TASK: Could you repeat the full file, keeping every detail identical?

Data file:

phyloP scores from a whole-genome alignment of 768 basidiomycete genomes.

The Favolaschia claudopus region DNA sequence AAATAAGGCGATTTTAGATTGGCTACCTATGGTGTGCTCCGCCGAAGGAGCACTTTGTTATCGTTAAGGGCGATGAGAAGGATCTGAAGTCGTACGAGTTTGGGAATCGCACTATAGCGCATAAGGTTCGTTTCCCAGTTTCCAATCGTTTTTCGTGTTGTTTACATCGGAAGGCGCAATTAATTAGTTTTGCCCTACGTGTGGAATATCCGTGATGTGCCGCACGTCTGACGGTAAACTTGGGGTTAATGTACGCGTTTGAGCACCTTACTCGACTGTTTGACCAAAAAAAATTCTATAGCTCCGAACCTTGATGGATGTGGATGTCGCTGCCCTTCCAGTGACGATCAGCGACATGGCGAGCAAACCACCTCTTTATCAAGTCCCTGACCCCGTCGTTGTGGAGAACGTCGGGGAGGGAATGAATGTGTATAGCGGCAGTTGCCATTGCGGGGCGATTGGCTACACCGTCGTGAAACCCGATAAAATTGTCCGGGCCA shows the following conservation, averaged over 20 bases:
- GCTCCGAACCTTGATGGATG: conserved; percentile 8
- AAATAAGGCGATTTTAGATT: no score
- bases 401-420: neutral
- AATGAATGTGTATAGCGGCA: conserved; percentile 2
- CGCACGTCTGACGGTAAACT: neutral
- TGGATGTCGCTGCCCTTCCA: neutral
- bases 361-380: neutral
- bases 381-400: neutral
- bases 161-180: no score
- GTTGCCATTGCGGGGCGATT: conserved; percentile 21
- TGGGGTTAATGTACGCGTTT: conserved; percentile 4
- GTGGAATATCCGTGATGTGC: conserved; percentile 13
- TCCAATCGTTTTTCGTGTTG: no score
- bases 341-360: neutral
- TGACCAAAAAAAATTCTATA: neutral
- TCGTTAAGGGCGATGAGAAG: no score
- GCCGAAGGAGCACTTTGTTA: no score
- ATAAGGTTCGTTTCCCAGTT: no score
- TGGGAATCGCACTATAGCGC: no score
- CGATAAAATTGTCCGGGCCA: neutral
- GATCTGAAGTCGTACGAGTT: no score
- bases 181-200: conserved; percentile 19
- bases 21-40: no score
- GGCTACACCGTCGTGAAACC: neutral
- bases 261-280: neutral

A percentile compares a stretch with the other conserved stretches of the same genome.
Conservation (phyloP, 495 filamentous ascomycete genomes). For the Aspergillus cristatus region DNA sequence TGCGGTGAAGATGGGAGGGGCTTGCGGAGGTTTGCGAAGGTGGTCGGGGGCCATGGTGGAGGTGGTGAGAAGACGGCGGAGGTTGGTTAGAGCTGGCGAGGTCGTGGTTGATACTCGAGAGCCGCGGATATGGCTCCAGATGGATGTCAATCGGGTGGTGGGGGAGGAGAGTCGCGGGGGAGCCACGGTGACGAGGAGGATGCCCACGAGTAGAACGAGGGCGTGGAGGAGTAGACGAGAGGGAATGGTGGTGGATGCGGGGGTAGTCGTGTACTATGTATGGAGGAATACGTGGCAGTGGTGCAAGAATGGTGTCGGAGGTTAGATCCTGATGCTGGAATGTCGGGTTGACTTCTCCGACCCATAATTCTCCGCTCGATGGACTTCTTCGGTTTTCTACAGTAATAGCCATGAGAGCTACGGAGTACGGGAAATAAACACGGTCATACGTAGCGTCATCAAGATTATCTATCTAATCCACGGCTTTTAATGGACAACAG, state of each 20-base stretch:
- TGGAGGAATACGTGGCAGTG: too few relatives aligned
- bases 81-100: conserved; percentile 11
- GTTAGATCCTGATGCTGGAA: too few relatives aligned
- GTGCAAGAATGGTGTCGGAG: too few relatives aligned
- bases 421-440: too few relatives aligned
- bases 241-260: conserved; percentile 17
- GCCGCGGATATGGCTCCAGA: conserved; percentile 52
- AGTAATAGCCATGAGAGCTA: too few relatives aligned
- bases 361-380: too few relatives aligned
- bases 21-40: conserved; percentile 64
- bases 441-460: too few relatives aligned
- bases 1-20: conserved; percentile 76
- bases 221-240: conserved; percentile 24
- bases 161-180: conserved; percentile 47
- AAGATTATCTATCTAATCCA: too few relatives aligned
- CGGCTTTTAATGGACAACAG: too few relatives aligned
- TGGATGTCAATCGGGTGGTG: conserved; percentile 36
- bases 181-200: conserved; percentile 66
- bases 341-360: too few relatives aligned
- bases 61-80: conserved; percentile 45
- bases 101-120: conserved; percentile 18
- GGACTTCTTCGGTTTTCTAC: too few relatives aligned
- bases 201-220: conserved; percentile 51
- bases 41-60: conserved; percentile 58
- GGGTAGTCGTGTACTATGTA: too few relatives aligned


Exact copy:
phyloP scores from a whole-genome alignment of 768 basidiomycete genomes.

The Favolaschia claudopus region DNA sequence AAATAAGGCGATTTTAGATTGGCTACCTATGGTGTGCTCCGCCGAAGGAGCACTTTGTTATCGTTAAGGGCGATGAGAAGGATCTGAAGTCGTACGAGTTTGGGAATCGCACTATAGCGCATAAGGTTCGTTTCCCAGTTTCCAATCGTTTTTCGTGTTGTTTACATCGGAAGGCGCAATTAATTAGTTTTGCCCTACGTGTGGAATATCCGTGATGTGCCGCACGTCTGACGGTAAACTTGGGGTTAATGTACGCGTTTGAGCACCTTACTCGACTGTTTGACCAAAAAAAATTCTATAGCTCCGAACCTTGATGGATGTGGATGTCGCTGCCCTTCCAGTGACGATCAGCGACATGGCGAGCAAACCACCTCTTTATCAAGTCCCTGACCCCGTCGTTGTGGAGAACGTCGGGGAGGGAATGAATGTGTATAGCGGCAGTTGCCATTGCGGGGCGATTGGCTACACCGTCGTGAAACCCGATAAAATTGTCCGGGCCA shows the following conservation, averaged over 20 bases:
- GCTCCGAACCTTGATGGATG: conserved; percentile 8
- AAATAAGGCGATTTTAGATT: no score
- bases 401-420: neutral
- AATGAATGTGTATAGCGGCA: conserved; percentile 2
- CGCACGTCTGACGGTAAACT: neutral
- TGGATGTCGCTGCCCTTCCA: neutral
- bases 361-380: neutral
- bases 381-400: neutral
- bases 161-180: no score
- GTTGCCATTGCGGGGCGATT: conserved; percentile 21
- TGGGGTTAATGTACGCGTTT: conserved; percentile 4
- GTGGAATATCCGTGATGTGC: conserved; percentile 13
- TCCAATCGTTTTTCGTGTTG: no score
- bases 341-360: neutral
- TGACCAAAAAAAATTCTATA: neutral
- TCGTTAAGGGCGATGAGAAG: no score
- GCCGAAGGAGCACTTTGTTA: no score
- ATAAGGTTCGTTTCCCAGTT: no score
- TGGGAATCGCACTATAGCGC: no score
- CGATAAAATTGTCCGGGCCA: neutral
- GATCTGAAGTCGTACGAGTT: no score
- bases 181-200: conserved; percentile 19
- bases 21-40: no score
- GGCTACACCGTCGTGAAACC: neutral
- bases 261-280: neutral

A percentile compares a stretch with the other conserved stretches of the same genome.
Conservation (phyloP, 495 filamentous ascomycete genomes). For the Aspergillus cristatus region DNA sequence TGCGGTGAAGATGGGAGGGGCTTGCGGAGGTTTGCGAAGGTGGTCGGGGGCCATGGTGGAGGTGGTGAGAAGACGGCGGAGGTTGGTTAGAGCTGGCGAGGTCGTGGTTGATACTCGAGAGCCGCGGATATGGCTCCAGATGGATGTCAATCGGGTGGTGGGGGAGGAGAGTCGCGGGGGAGCCACGGTGACGAGGAGGATGCCCACGAGTAGAACGAGGGCGTGGAGGAGTAGACGAGAGGGAATGGTGGTGGATGCGGGGGTAGTCGTGTACTATGTATGGAGGAATACGTGGCAGTGGTGCAAGAATGGTGTCGGAGGTTAGATCCTGATGCTGGAATGTCGGGTTGACTTCTCCGACCCATAATTCTCCGCTCGATGGACTTCTTCGGTTTTCTACAGTAATAGCCATGAGAGCTACGGAGTACGGGAAATAAACACGGTCATACGTAGCGTCATCAAGATTATCTATCTAATCCACGGCTTTTAATGGACAACAG, state of each 20-base stretch:
- TGGAGGAATACGTGGCAGTG: too few relatives aligned
- bases 81-100: conserved; percentile 11
- GTTAGATCCTGATGCTGGAA: too few relatives aligned
- GTGCAAGAATGGTGTCGGAG: too few relatives aligned
- bases 421-440: too few relatives aligned
- bases 241-260: conserved; percentile 17
- GCCGCGGATATGGCTCCAGA: conserved; percentile 52
- AGTAATAGCCATGAGAGCTA: too few relatives aligned
- bases 361-380: too few relatives aligned
- bases 21-40: conserved; percentile 64
- bases 441-460: too few relatives aligned
- bases 1-20: conserved; percentile 76
- bases 221-240: conserved; percentile 24
- bases 161-180: conserved; percentile 47
- AAGATTATCTATCTAATCCA: too few relatives aligned
- CGGCTTTTAATGGACAACAG: too few relatives aligned
- TGGATGTCAATCGGGTGGTG: conserved; percentile 36
- bases 181-200: conserved; percentile 66
- bases 341-360: too few relatives aligned
- bases 61-80: conserved; percentile 45
- bases 101-120: conserved; percentile 18
- GGACTTCTTCGGTTTTCTAC: too few relatives aligned
- bases 201-220: conserved; percentile 51
- bases 41-60: conserved; percentile 58
- GGGTAGTCGTGTACTATGTA: too few relatives aligned